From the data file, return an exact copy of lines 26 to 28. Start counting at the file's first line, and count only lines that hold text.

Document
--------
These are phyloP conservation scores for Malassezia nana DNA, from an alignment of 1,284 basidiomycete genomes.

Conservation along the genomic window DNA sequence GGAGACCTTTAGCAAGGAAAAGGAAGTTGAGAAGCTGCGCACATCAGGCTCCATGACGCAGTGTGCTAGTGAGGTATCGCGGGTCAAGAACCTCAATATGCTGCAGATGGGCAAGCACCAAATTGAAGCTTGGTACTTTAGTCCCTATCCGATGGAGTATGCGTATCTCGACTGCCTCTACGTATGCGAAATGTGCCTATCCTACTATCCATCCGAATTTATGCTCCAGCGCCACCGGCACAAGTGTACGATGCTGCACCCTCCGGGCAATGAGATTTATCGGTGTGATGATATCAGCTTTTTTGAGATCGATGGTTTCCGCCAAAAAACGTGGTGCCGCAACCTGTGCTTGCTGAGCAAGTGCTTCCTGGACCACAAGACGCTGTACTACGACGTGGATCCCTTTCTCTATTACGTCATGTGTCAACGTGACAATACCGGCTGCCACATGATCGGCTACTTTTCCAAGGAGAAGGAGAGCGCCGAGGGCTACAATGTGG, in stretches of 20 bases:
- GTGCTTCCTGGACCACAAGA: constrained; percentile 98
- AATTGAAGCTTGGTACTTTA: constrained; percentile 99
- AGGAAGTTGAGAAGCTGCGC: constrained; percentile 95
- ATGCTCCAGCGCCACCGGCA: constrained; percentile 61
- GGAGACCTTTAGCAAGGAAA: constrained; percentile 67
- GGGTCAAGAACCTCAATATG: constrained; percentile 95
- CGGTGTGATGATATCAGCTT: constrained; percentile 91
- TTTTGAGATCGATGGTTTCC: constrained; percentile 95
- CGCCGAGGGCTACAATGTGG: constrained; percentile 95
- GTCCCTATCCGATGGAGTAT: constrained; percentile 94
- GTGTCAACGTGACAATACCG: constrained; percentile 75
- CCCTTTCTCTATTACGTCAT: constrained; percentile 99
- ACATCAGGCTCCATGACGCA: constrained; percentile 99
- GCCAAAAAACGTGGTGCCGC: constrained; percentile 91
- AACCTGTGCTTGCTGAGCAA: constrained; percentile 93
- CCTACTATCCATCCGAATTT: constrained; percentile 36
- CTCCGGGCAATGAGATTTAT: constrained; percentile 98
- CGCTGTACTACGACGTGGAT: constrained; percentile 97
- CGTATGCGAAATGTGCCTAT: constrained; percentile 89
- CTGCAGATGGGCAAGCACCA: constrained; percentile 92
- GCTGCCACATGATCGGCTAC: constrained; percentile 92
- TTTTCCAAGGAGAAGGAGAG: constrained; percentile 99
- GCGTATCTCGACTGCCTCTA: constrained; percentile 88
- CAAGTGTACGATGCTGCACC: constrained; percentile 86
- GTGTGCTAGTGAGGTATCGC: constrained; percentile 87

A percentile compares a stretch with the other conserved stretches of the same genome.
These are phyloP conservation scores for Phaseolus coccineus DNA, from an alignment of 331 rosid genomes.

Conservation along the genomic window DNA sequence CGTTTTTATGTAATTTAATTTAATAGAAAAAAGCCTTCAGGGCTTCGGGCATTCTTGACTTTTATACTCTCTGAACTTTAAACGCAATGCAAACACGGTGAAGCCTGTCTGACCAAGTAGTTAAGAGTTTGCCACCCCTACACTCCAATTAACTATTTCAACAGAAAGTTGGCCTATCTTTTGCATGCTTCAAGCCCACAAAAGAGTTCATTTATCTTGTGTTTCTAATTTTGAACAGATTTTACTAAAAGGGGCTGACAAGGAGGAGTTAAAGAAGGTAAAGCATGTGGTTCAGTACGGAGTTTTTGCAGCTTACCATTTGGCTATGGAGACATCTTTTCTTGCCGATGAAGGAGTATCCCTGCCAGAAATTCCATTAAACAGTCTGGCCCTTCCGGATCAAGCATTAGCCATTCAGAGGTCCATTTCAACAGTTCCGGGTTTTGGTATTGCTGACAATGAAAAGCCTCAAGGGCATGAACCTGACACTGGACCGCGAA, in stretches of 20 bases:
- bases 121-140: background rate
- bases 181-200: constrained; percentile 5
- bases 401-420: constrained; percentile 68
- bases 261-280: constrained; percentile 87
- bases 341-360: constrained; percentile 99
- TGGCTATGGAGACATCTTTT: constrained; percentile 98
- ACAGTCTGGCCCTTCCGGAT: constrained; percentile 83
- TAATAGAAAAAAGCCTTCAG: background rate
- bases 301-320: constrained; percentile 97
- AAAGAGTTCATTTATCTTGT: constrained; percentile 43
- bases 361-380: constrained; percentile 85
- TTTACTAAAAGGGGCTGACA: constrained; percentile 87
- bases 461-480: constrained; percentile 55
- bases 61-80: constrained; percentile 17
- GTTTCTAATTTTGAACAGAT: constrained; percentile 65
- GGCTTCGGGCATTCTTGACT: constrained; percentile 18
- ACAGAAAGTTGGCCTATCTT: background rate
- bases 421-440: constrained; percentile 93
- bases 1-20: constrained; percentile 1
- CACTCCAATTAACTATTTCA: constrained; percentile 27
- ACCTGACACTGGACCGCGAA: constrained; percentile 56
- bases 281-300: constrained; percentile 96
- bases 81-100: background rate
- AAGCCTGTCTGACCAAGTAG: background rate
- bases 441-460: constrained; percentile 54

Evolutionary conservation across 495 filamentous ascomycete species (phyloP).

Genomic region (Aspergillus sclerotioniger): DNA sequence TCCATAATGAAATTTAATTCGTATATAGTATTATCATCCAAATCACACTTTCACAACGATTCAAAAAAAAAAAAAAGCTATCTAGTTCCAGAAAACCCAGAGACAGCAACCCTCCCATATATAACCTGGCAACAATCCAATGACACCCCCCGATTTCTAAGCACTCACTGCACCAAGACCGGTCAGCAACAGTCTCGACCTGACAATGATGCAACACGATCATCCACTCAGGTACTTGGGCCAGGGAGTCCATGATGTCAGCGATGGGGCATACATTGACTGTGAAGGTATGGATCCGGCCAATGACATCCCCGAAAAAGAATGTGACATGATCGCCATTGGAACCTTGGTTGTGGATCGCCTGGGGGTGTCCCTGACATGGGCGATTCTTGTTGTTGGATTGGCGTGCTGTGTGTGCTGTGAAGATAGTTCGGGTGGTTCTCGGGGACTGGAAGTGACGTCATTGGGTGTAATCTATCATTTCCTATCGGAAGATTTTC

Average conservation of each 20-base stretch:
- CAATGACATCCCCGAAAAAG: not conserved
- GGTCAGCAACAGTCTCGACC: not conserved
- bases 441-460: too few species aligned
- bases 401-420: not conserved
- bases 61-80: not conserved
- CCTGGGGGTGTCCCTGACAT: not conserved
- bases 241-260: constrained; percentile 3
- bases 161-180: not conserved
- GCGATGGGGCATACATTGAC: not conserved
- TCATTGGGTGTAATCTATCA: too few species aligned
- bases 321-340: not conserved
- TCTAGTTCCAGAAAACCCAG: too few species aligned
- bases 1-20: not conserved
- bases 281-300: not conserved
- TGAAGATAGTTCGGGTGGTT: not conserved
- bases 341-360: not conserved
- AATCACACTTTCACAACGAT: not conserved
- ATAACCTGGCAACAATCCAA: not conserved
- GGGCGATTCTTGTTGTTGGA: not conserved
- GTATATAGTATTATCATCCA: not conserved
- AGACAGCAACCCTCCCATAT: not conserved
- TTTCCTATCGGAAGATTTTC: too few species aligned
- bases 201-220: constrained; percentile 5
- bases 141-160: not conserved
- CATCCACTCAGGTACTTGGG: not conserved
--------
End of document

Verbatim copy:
- CAAGTGTACGATGCTGCACC: constrained; percentile 86
- GTGTGCTAGTGAGGTATCGC: constrained; percentile 87

A percentile compares a stretch with the other conserved stretches of the same genome.